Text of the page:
Part 3: Lord, bless this food, amen

Written by Bert Plomp

At a young age, I witnessed several terrible events that still vividly stand out in my memory. These incidents involved two very serious accidents where someone was run over by a bus. The first accident occurred at Vredenburg. A man was involved, and he was almost flattened under the bus wheels. I was four years old at the time, wandering alone in the city center after having just been injured myself. I had gotten stuck between the revolving door of Hotel Smits, resulting in a nasty gash on my head, bleeding profusely. When an ambulance picked me up, I was placed in the front seat. Subsequently, the ambulance headed to the man who was run over by a bus. What remained of the unfortunate man was placed on a stretcher in the back. Together, we were taken to the Academic Hospital.

At the age of twelve, I witnessed another fatal accident. This time, I was right there. A girl my age happily ran out of school. Without looking, she crossed the Jutfaseweg. Her mother, waiting with her bicycle on the other side, witnessed her being crushed by an approaching regional bus right before my eyes. I saw her blood and life carried away by rainwater, flowing under a sewer grate.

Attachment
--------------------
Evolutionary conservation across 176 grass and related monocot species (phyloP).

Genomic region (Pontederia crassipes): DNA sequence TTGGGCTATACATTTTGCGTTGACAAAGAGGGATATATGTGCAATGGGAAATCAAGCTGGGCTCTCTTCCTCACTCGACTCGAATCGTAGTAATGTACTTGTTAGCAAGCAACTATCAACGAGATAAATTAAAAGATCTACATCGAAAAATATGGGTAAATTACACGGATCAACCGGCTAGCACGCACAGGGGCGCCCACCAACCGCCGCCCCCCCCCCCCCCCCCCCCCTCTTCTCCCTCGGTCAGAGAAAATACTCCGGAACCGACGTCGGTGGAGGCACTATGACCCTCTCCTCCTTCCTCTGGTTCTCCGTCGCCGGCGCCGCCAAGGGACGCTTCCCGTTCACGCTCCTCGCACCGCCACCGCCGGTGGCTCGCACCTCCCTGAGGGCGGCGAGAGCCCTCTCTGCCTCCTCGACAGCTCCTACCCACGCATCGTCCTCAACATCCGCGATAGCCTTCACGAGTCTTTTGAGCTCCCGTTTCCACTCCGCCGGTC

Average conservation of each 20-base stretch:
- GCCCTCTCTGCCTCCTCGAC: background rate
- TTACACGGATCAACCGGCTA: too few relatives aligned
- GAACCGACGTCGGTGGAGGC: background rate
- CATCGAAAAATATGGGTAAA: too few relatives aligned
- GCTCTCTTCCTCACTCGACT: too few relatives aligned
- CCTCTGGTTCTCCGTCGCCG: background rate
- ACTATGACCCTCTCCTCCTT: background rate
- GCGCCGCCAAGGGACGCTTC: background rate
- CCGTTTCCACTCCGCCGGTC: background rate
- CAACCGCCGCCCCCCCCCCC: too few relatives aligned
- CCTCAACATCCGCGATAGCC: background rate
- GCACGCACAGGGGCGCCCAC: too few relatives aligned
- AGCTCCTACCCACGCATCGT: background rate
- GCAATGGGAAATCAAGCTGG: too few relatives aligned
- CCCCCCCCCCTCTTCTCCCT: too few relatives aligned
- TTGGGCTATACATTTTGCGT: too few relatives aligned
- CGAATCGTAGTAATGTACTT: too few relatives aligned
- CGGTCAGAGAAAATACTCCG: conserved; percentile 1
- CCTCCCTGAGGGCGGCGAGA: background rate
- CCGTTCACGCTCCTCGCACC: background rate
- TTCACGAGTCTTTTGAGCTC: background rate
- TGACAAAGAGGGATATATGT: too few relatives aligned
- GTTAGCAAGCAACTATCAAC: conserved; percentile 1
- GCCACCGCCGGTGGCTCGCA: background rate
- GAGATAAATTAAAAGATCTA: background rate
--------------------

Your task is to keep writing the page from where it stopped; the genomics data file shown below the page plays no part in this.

A third memorable event took place when I was six years old. I was staying with a friend named Rudie. My parents were good friends with Rudie’s single mother at that time, whom I called Aunt Mien. Rudie didn’t quite fit in with his peers for some reason, neither at school nor in the neighborhood. To help him out of isolation, I was frequently asked to come over and stay at his home on Croeselaan. Rudie was a very nice, shy boy, and his room was filled with beautiful toys. During a winter visit when I was staying overnight, he started feeling unwell during the day. He had a high fever and, along with me, was put to bed early. Rudie passed away in bed next to me that night. At that time, there were no crisis teams to help cope with such traumatic experiences. I overcame it on my own. Besides, with psychological help, you never really get rid of such images.

Running children defined the streetscape in my youth. Both my brothers, my sister, and I were always running, especially when it was time for dinner. We eagerly awaited the moment when the school doors swung open for lunch break. We didn’t know how fast we had to get home to enjoy the delicious meal our mother had prepared. During that time, it was customary to have a hot meal “at noon,” and the entire family would gather around the table to eat.

Things are quite different nowadays. During the day, there’s hardly anyone at home. Parents have a cheese sandwich at work, and children stay at school. Very young children are “safely” tucked away in a daycare center. Actually, there is often a dog at home these days. The poor soul spends the whole day glumly staring out between the geraniums, endlessly waiting for the moment when its owner reappears at the window.